Wolf restaurants: serving up 5-star conservation

Wolves are making a return to Europe at a staggering rate. The recent expedition of a young female, Naya, who was being tracked by Technical University of Dresden via a GPS collar, began a new chapter for the modern history of wolves; recovery.  Naya, who had travelled across the continent from Germany, took up residence in an old army base in Belgium and marked the first time in centuries wolves had totally recolonised the European continent.  While scientists and nature enthusiasts rejoice in the rebirth of Europe’s wolves, not everybody shares this sentiment. Naya and her future offspring, will be protected under EU law from persecution however she will still subject to considerable risk from Belgian farmers who do not wish to see wolves’ impasse onto their lands due to the threat they pose to livestock. This feeling seems to be common among Europe’s rural communities.

A wolf. Naya’s arrival in Belgium completes the return of the predator to every continental country in Europe. Photograph: Klaus-Dietmar Gabbert/AFP/Getty Images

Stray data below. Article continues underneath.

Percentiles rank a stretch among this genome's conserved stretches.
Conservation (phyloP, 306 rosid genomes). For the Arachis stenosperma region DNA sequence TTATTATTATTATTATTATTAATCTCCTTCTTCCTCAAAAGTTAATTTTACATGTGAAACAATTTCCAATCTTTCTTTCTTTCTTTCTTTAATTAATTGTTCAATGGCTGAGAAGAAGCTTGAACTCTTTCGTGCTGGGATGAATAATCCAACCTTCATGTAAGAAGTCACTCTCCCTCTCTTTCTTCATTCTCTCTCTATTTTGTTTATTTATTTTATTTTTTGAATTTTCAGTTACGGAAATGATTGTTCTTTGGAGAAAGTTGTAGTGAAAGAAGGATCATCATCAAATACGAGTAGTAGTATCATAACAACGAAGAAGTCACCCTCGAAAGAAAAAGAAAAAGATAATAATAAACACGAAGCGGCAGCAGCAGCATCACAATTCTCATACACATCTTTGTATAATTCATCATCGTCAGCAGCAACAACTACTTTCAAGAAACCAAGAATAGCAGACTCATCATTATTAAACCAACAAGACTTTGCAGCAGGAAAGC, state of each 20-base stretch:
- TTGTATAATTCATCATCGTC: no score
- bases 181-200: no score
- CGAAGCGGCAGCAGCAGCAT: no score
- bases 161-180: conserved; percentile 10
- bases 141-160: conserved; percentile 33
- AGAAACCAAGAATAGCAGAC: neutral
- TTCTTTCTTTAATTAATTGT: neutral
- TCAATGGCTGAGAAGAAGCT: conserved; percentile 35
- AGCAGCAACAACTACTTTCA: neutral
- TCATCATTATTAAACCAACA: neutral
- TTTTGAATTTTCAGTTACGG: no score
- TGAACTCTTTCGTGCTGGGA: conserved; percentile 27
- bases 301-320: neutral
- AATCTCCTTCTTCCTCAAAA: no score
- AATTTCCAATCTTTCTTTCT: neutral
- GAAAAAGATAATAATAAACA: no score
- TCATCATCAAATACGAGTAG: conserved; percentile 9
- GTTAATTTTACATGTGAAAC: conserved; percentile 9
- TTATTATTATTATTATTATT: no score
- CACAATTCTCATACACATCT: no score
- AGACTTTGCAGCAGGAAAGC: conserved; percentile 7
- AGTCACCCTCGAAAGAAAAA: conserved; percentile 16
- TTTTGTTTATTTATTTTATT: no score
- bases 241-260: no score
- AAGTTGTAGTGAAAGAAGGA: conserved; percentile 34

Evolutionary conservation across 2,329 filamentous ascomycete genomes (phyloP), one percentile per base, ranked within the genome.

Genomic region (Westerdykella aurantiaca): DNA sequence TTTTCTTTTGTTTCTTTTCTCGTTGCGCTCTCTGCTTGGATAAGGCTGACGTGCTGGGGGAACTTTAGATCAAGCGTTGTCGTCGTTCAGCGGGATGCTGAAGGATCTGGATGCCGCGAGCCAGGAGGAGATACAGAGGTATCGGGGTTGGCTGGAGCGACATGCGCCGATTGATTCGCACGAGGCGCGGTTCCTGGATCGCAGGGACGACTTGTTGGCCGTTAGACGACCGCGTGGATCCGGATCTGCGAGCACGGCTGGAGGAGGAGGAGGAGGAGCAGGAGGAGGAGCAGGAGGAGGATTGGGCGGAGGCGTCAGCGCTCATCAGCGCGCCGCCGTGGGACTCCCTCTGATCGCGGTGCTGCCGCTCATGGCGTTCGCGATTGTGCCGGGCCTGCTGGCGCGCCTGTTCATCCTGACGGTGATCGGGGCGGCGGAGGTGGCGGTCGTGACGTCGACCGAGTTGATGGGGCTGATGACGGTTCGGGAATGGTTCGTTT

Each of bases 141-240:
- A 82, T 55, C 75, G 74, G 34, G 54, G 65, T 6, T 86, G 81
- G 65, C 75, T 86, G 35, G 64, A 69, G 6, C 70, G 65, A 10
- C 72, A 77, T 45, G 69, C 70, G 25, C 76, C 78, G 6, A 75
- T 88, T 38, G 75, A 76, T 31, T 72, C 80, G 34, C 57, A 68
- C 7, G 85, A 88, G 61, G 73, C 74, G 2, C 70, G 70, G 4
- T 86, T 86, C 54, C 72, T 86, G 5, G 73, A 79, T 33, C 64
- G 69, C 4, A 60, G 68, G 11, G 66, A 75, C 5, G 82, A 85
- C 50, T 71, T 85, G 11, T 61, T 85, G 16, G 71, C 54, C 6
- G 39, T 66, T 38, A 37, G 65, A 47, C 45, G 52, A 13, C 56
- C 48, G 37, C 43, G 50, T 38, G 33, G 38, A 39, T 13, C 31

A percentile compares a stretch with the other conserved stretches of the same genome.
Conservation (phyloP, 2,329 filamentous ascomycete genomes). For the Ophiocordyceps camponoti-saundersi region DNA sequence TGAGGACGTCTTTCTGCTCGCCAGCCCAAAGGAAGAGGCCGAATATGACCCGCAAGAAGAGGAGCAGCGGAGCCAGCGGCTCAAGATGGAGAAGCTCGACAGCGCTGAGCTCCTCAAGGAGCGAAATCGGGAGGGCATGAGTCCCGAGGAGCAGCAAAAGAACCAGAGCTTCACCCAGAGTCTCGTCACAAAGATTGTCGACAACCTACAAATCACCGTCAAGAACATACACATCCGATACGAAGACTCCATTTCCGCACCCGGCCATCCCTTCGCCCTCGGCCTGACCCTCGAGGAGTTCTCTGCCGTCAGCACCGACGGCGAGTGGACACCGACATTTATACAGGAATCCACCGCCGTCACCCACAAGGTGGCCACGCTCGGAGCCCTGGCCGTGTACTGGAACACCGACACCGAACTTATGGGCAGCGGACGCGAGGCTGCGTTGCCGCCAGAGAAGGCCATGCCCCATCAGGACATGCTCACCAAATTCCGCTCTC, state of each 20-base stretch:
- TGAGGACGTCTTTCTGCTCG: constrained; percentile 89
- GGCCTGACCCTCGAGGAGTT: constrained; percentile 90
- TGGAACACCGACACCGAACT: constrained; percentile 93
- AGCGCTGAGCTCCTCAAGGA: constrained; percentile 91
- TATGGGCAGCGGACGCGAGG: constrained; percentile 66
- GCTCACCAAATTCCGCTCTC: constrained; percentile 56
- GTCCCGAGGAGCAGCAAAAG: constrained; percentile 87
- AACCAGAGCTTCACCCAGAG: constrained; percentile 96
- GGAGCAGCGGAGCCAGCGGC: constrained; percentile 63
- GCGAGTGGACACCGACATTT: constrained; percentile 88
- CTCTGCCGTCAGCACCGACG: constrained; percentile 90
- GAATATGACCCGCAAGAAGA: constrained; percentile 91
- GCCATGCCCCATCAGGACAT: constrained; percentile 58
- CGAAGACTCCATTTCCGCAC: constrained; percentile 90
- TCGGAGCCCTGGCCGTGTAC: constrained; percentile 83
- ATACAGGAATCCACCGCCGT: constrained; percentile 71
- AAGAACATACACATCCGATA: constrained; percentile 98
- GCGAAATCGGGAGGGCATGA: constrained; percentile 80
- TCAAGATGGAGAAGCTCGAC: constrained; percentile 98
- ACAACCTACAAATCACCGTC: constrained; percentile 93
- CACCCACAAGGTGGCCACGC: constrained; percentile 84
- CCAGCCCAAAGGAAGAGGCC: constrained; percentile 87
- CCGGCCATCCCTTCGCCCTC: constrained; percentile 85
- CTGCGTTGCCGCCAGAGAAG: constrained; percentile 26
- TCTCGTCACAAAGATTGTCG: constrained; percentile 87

A wolf. Naya’s arrival in Belgium completes the return of the predator to every continental country in Europe. Photograph: Klaus-Dietmar Gabbert/AFP/Getty Images

In France in 2017, wolves killed 11,000 livestock animals (official government tally. 2017). in 2016, 10,234 were killed, up from 9,112 the previous year. The problem has become so severe that shepherds marched their livestock into the centre of Paris and demanded wolf culls. In 2015 extreme actions were taken when Guy Chaumereuil, president of the Vanoise National Park, was kidnapped along with director Emmanuel Michau following a public outcry over livestock depredations from wolves.  Fifty farmers are believed to have been involved after they grew tired of the lack of legislation protecting their livelihood from wolf attacks.

It is clear that the current model of conservation is not working as it does not look to mitigate conflict, rather it uses an outdated compensation scheme that is not satisfactory to farmers.

The research we conducted seeks to arm conservationists and policy makers with a new strategy for wolf management. The study tested the viability of managing wolf populations via the presence of managed “wolf restaurants”. Wolf restaurants in this context refers to supplementary feeding of wolves in close proximity to their den or areas where wolves frequent within their territory. This plays on wolves’ instinct to opportunistically scavenge on carrion. An individual based model was built using the Netlogo software. The model was used to computationally test this theory as it has not yet been attempted in the field. This form of management was tested in two simulated wilderness areas; a large area (3000km2) and a smaller area (312km2). This approach has previously been used to model the spatial ecology of scavengers (Kane et al., 2016a, 2014)